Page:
12 Rules for Training Dogs
12 Rules for Training Dogs
- Make learning fun for both you and your dog. Spend 10 minutes 2-3 times daily. The training sessions should be separated by 4 hours for maximum efficiency of learning. Normal dogs of any age can learn if you use patience, praise, and rewards.
- Train the dog to come, sit, stay, down, and down-stay off the leash, and to heel on the leash, in this order. Be progressively more demanding. If the dog fails at any level, stop, don’t reward, and start again at a simpler command. You will find that your dog’s motivation to perform decreases as the complexity of the task increases. Make learning fun!
- Use one word commands. Do not combine them with the Dog’s name, which should only be used to get the dog’s attention. It is easy to talk too much to your dog. If you do, the command you are trying to teach gets lost in all the verbiage. This is a common mistake made by beginner dog trainers.
- .Train the dog in a quiet environment with few distractions. Once the response is learned there, move the training location to progressively more complex and stimulating environments. The dog will have to be trained in each environment that you wish him to respond in. You may start in the basement, move on to the kitchen, backyard, street, plaza, train station, etc. If the dog fails at any level, go back to the previous level.
- Appropriate responses should be rewarded within ½ second of the command. If you tell the dog to come, and he walks across the yard, give the command “come” again, just before you reward him. This will ensure that the dog associates the command with the reward.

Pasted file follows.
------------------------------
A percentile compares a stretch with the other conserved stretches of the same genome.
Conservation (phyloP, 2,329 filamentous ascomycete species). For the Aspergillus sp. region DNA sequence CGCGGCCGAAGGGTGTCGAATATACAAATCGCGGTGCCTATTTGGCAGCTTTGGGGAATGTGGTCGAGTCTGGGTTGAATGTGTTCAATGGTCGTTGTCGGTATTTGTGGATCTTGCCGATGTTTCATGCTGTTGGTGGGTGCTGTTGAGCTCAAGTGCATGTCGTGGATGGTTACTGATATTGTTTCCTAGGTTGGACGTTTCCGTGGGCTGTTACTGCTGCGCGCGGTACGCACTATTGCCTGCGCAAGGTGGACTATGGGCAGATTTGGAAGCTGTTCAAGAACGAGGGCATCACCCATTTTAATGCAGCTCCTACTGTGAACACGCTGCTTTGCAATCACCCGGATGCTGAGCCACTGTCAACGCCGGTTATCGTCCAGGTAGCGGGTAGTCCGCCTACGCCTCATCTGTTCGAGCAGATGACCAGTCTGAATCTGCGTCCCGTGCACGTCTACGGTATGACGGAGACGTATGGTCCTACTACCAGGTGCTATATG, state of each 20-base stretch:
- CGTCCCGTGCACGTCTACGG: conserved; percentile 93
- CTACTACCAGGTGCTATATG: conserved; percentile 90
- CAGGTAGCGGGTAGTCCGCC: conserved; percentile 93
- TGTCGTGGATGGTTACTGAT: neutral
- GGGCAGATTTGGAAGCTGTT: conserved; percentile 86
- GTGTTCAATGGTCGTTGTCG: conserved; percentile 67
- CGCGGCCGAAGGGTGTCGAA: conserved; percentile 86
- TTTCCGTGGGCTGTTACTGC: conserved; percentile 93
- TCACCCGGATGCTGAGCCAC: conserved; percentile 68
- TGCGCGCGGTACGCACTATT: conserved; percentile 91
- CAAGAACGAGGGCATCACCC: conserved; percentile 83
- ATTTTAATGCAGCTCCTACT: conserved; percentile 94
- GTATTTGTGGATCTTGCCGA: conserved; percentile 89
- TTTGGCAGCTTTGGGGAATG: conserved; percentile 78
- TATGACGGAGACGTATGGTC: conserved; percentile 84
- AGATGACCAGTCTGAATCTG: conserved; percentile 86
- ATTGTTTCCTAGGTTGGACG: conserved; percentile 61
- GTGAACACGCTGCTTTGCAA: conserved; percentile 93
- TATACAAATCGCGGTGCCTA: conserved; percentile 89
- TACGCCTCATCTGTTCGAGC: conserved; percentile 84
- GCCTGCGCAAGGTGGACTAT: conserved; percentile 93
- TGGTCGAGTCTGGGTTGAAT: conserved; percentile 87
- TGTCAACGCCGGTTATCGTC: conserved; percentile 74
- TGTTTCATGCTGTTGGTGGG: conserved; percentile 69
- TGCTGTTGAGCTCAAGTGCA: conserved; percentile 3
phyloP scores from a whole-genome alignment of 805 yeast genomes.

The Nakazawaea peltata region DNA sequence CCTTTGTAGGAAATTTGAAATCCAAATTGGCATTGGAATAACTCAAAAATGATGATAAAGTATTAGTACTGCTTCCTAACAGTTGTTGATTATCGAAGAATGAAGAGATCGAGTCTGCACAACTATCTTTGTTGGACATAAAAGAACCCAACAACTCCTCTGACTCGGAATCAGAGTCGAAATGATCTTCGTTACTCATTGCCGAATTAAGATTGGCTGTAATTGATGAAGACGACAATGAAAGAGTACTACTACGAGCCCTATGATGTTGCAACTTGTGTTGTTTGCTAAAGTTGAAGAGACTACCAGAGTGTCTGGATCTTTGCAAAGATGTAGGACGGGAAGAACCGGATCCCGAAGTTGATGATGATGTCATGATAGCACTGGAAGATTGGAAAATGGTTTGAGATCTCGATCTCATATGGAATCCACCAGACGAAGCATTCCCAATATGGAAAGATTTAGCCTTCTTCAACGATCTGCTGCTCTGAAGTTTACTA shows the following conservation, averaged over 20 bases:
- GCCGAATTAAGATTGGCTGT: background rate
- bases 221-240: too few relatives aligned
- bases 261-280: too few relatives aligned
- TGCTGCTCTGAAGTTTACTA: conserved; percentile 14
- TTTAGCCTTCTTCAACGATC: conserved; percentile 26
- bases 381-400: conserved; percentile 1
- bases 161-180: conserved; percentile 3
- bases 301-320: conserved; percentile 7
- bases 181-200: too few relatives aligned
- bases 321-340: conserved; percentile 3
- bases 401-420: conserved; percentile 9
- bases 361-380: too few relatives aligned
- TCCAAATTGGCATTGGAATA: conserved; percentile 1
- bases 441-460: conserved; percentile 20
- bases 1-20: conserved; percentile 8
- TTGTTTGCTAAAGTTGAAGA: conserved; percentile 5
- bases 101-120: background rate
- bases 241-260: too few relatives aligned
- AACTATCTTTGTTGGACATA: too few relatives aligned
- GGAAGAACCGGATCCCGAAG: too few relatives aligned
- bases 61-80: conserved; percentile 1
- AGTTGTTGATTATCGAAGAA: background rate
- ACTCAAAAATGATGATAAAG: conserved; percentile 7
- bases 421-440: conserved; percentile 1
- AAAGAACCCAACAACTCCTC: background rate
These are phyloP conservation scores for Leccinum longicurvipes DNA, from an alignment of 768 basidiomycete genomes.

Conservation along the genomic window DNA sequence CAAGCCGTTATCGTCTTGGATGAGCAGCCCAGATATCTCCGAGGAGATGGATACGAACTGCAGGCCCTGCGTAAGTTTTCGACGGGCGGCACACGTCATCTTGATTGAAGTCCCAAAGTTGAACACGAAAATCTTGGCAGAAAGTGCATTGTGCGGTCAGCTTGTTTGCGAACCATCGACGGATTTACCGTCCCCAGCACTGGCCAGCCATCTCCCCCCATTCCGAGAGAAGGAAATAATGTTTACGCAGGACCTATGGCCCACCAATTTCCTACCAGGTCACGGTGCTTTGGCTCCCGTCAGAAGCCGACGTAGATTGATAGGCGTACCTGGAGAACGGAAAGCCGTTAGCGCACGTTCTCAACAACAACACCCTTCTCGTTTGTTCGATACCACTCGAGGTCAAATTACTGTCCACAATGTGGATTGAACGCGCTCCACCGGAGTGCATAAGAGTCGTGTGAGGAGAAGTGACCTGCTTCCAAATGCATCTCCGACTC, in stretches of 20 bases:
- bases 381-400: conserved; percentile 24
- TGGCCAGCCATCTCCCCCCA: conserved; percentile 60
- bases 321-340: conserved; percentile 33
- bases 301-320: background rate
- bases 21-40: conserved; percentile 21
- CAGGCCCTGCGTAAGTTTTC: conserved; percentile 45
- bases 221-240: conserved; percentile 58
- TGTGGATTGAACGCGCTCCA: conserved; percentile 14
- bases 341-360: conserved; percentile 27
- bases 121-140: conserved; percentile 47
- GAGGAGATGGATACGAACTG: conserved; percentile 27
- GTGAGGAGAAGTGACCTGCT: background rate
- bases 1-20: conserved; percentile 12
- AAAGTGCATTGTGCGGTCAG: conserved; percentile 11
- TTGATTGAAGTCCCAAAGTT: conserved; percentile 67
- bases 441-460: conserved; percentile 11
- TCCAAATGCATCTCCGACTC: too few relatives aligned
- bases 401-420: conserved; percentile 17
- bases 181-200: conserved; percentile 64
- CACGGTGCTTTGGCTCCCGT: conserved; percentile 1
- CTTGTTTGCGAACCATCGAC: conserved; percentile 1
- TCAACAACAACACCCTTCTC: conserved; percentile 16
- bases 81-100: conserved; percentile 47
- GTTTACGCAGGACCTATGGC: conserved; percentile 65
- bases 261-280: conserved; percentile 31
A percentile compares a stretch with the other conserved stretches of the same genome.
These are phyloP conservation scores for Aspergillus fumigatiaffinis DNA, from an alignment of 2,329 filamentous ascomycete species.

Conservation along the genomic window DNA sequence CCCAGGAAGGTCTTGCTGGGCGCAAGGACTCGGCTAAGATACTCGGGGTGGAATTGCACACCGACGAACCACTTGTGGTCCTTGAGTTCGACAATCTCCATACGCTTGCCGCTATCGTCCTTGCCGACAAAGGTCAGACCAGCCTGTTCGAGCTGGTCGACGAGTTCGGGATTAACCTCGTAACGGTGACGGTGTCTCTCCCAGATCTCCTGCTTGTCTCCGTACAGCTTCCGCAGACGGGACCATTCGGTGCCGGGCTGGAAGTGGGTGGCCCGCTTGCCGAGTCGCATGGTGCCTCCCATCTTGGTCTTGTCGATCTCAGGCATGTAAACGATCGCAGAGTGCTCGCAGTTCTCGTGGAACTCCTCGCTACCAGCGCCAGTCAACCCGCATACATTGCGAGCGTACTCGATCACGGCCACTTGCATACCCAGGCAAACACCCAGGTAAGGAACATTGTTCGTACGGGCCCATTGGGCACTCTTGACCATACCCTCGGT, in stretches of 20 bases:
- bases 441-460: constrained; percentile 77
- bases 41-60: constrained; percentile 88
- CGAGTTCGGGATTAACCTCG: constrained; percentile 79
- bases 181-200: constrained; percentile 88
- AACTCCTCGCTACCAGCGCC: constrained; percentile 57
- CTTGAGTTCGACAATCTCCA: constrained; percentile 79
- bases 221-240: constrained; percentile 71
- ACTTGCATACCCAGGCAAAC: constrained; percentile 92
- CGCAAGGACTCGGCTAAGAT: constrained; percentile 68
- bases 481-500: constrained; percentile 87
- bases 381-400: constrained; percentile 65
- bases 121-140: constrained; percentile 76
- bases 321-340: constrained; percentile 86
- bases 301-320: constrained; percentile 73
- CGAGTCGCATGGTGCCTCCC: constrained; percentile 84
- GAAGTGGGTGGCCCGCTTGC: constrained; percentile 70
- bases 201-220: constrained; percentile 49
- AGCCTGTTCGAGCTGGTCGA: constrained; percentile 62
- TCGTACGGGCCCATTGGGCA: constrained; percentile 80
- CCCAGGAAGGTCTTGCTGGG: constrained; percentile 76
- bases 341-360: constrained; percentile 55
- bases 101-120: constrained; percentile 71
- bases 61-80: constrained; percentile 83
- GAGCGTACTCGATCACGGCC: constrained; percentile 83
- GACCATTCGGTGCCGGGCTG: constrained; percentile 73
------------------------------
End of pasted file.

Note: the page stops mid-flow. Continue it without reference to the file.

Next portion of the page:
- The dog will learn most rapidly if every desired response is rewarded. Once the behaviour is established, reward it intermittently. This will make the response more permanent and less likely to be forgotten.
- .Use valued rewards. Find out which your dog likes most (food, touch, voice, praise) and use that reward more frequently in the beginning. As the training progresses, mix up the types of rewards given.
- Once the dog knows the commands, you can start giving them in a quieter voice. Gradually decrease the loudness of your commands, rewarding the dog for the appropriate response.
- Once the dog has learned the commands from one person, have other members of the family train him to respond to them. If the dog knows the commands well, this should not take long.
- How quickly and enthusiastically the dog responds is a function of the intensity of the training. If your dog responds only when he feels like it, start training again using these rules.
- The longer an unwanted, learned behaviour has been performed, the longer it takes to recondition it.
- Punishment does not work. The opposite of a reward is no reward, not punishment! Punishment is defined as any stimulus that causes pain or excitement. Punishment may frighten or excite your dog, which reduces his ability to learn. One can or should give negative directives such as ‘NO’ in a deep voice. If the dog is performing some unwanted behaviour, ignore it or instead, call a dog to you; tell him to sit, and reward him for doing so. Both reward and punishment must be given within ½ second of the event to be effective. So, if you reward him for sitting, the dog will think that he has “gotten away” with the previous unwanted behaviour. Your dog wants to please you and if he can do something and he performs the behaviour, the activity will increase in frequency and intensity when you first start ignoring it. Persevere and it will stop.